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Snow Bowl Cabin Dedicated to First Middlebury Ski Coach

January 13, 2004

The cabin, pictured here in a historic photo, at the Middlebury College Snow Bowl was built in 1938 by members of the Civilian Conservation Corps and local ski enthusiasts, including Dick Hubbard.  It was used as the base lodge until 1962, when the current base lodge was completed. MIDDLEBURY, Vt.-A renovated ski cabin?the oldest original base lodge in the nation?at the Middlebury College Snow Bowl in Hancock will be renamed Hubbard Cabin in honor of Richard C. Hubbard, the College's first ski coach, in a ceremony at 3 p.m. on Saturday, Jan. 17.  The Middlebury Ski Club will join members of the Middlebury College community in a dedication that will include remarks by Rick and Pete Hubbard, sons of Richard or "Dick" Hubbard, who was also one of the founding members of the club.  Past occupants of the cabin, which later served as a caretaker's residence, will share their memories of Snow Bowl history as well.  The event will take place outside the cabin, which is located at the northern edge of the Snow Bowl parking lot, and is free and open to the public.

The cabin was constructed in 1938 by members of the Civilian Conservation Corps (CCC) with the help of local residents, including Dick Hubbard.  The structure was built with trees that CCC members, Hubbard and others had cut in 1937 to clear the first ski trails at the Snow Bowl.  Serving as the base lodge for the Snow Bowl until the current lodge was completed in 1962, the cabin became a caretaker's residence for approximately three decades.  It has been vacant since the mid-1990s.

David Napier, organizer of the cabin's renovation and former board member of the ski club, said that the group had been seeking a space of its own and noticed that the cabin was unoccupied.  With permission from Middlebury College Snow Bowl Manager Peter Mackey and the College administration, Napier and other ski club members performed much of the renovations themselves over the last two years, removing the living accommodations and returning the cabin to its original one-room design.  The cabin, whose changes include a new furnace, will now serve as a meeting place for the club, which operates a ski racing program for children in elementary school through college.  Members will also be able to use new lockers there for storing equipment.

The original base lodge of the Middlebury College Snow Bowl, pictured here in a recent photo, will be renamed for Dick Hubbard, the first Middlebury College ski coach, at a dedication ceremony at 3 p.m. on Saturday, Jan. 17.  The recently renovated cabin will be used by the Middlebury Ski Club.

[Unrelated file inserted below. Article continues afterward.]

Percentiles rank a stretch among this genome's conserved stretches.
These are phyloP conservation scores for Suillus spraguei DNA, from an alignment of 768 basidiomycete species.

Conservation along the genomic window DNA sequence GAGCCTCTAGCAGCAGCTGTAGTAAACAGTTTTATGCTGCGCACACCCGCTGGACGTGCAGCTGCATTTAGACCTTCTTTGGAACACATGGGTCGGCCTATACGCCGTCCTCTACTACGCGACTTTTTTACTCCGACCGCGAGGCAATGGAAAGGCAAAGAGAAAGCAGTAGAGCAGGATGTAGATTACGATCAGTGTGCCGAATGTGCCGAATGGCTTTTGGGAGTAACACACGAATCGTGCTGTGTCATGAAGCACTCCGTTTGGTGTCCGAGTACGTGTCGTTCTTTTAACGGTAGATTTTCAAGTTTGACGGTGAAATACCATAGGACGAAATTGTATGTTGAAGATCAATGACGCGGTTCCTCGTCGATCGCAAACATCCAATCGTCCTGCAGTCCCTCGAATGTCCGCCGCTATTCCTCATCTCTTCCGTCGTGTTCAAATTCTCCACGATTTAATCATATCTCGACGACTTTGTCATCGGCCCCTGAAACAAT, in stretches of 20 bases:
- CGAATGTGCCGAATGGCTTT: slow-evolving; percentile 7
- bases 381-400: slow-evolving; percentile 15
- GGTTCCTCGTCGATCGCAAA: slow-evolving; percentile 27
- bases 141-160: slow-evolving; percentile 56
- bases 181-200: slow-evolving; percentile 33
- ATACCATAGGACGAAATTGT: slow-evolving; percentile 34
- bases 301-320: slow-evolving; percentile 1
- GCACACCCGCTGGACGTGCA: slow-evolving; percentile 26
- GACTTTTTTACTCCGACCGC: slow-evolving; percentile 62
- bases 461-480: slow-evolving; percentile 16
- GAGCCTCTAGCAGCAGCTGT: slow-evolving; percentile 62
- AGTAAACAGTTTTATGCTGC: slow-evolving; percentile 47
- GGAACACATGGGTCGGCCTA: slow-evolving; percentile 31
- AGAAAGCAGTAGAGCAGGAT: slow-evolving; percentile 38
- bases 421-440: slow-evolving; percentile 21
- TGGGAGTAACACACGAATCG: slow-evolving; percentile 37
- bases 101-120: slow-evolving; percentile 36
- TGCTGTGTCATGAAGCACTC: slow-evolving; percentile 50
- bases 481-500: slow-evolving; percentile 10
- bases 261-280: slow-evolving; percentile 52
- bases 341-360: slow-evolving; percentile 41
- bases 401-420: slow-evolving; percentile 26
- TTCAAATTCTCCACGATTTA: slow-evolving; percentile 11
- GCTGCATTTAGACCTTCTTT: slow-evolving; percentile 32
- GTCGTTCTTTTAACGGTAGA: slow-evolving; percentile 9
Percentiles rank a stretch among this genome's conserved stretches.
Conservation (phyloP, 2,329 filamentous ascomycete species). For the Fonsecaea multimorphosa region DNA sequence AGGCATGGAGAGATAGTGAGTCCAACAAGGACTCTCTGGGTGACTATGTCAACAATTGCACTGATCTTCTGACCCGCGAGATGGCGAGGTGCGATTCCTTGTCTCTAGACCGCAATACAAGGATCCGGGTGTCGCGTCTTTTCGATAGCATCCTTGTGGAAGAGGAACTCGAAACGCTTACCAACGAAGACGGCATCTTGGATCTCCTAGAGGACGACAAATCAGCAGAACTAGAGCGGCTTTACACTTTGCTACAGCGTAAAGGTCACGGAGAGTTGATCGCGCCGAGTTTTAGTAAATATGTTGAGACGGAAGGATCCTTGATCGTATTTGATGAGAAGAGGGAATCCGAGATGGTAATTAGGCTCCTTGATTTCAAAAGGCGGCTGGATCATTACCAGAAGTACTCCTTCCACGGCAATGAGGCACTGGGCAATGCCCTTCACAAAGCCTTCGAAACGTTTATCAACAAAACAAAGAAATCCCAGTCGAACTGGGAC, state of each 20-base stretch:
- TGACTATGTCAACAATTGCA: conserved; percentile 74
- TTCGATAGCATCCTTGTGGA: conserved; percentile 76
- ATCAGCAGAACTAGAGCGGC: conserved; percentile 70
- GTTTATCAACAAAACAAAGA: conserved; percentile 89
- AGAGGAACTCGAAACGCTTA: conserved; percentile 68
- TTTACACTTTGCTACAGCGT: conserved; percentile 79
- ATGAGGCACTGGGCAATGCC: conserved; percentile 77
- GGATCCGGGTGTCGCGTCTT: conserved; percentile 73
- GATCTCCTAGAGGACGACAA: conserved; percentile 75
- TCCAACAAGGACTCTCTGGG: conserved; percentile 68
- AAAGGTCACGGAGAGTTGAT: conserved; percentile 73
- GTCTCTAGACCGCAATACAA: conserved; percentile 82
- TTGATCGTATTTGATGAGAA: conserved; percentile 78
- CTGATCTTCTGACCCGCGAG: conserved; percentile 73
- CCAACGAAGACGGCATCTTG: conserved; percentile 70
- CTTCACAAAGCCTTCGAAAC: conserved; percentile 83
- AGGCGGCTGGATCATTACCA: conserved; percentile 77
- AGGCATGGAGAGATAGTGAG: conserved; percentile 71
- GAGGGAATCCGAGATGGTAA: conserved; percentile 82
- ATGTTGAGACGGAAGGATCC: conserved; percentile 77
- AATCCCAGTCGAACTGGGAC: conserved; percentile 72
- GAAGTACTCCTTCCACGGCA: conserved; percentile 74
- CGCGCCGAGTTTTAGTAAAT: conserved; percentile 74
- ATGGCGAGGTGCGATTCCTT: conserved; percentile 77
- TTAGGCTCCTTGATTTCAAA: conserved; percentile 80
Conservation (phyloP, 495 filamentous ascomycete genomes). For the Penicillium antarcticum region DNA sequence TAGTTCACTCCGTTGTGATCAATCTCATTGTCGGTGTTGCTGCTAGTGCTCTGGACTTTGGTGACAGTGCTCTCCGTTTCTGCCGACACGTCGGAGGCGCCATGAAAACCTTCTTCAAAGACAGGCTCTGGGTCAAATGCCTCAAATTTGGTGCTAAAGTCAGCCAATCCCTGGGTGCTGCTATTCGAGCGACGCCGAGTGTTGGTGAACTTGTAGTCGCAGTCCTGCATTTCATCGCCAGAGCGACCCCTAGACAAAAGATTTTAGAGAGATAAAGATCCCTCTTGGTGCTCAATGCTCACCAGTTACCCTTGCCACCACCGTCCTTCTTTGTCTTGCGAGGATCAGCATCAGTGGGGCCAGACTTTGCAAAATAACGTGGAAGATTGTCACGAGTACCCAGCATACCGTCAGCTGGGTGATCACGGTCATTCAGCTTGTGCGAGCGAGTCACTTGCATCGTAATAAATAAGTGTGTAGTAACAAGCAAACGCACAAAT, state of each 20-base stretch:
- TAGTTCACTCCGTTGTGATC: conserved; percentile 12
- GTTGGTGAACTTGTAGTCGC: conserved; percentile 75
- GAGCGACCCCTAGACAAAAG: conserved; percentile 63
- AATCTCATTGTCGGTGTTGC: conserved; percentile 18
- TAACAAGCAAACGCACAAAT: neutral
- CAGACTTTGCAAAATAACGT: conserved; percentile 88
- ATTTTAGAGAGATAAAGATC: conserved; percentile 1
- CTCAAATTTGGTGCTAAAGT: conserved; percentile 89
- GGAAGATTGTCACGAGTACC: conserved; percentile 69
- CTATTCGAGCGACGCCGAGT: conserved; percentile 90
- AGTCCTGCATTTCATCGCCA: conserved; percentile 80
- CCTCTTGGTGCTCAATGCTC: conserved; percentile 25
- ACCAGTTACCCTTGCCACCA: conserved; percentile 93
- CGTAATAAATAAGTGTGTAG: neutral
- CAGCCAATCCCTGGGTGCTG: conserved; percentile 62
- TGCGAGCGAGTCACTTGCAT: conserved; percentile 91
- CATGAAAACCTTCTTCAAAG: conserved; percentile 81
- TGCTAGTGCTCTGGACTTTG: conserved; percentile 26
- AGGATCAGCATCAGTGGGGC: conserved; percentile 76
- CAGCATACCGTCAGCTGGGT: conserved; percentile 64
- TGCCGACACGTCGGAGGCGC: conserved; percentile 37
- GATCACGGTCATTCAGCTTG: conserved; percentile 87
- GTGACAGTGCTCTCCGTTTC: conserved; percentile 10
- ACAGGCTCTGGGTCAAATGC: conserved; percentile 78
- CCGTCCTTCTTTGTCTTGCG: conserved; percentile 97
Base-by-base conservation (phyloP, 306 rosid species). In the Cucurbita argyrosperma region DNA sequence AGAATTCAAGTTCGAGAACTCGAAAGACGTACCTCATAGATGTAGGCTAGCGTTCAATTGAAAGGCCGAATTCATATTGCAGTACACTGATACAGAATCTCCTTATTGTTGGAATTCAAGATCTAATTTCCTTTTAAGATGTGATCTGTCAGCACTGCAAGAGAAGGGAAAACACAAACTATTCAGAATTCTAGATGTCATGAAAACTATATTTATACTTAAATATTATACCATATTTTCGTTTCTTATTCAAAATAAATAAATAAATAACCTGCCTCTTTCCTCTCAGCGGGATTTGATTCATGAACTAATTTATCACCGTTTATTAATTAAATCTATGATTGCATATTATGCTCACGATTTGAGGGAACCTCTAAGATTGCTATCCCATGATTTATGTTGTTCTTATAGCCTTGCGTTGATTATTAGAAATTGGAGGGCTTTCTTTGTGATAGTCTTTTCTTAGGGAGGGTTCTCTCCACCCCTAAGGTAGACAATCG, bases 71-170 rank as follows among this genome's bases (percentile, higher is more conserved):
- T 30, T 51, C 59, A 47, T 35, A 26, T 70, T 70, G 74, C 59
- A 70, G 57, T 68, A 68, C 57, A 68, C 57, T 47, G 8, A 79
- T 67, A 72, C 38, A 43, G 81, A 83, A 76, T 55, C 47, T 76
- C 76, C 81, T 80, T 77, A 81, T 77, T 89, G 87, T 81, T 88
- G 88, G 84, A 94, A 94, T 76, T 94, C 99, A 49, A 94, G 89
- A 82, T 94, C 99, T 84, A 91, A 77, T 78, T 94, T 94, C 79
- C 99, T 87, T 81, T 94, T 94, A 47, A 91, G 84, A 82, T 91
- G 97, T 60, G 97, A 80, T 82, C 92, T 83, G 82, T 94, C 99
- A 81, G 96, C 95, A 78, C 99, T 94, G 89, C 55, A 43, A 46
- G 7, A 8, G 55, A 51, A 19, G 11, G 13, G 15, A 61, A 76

"This renovation process took place with volunteer labor and donations from local businesses, and it's successfully stopped the deterioration of the building.  However, this cabin is historic so we'd like to apply for state and federal grants to continue the work on it," said Napier.

Napier is also grateful to the College for allowing the club to renovate the cabin.  "The fact that Middlebury College has allowed the local ski club to repair and use the cabin is a testament to the College's commitment to the local community and to the sport of skiing."

According to Napier, dedicating the renovated cabin to Dick Hubbard is an appropriate recognition of the numerous contributions Hubbard has made to the local ski community.  "Dick was one of the founding fathers of skiing in the Middlebury area.  He was involved at every

level-at the College as a skier and a coach, in the local Middlebury Ski Club as one of its earliest members and leaders, and in the founding of the Snow Bowl," said Napier.

Dick Hubbard, a native and resident of Middlebury and a member of the Middlebury College class of 1936, arrived at the College in 1932.  Since there was no ski coach, Hubbard and the other skiers coached themselves.  Interest in competitive skiing at Middlebury College dates back to 1923, but skiing as a college sanctioned sport started at Middlebury in 1933 when an official ski team was created.

Joining with other students and local residents, Hubbard helped create local ski slopes, and install a rope tow on the back slope of Chipman Hill in Middlebury.  He set in motion the clearing of cross country ski trails at Bread Loaf in Ripton.  At the Snow Bowl, Hubbard helped survey and lay out the Worth Mountain ski trail, the Voter trail, and what is now the Allen trail.  He also contributed to the construction of the first rope tow there.

Hubbard went on to serve as the College's first ski coach from 1936-1939, coaching the men's team for two years and the women's team for one year.  "It was largely through his efforts that Middlebury College was able to host the best collegiate skiers in the eastern United States and Canada at the championship matches of the Intercollegiate Ski Union during the Middlebury Winter Carnival on Feb. 18-19, 1938," said Rick Hubbard.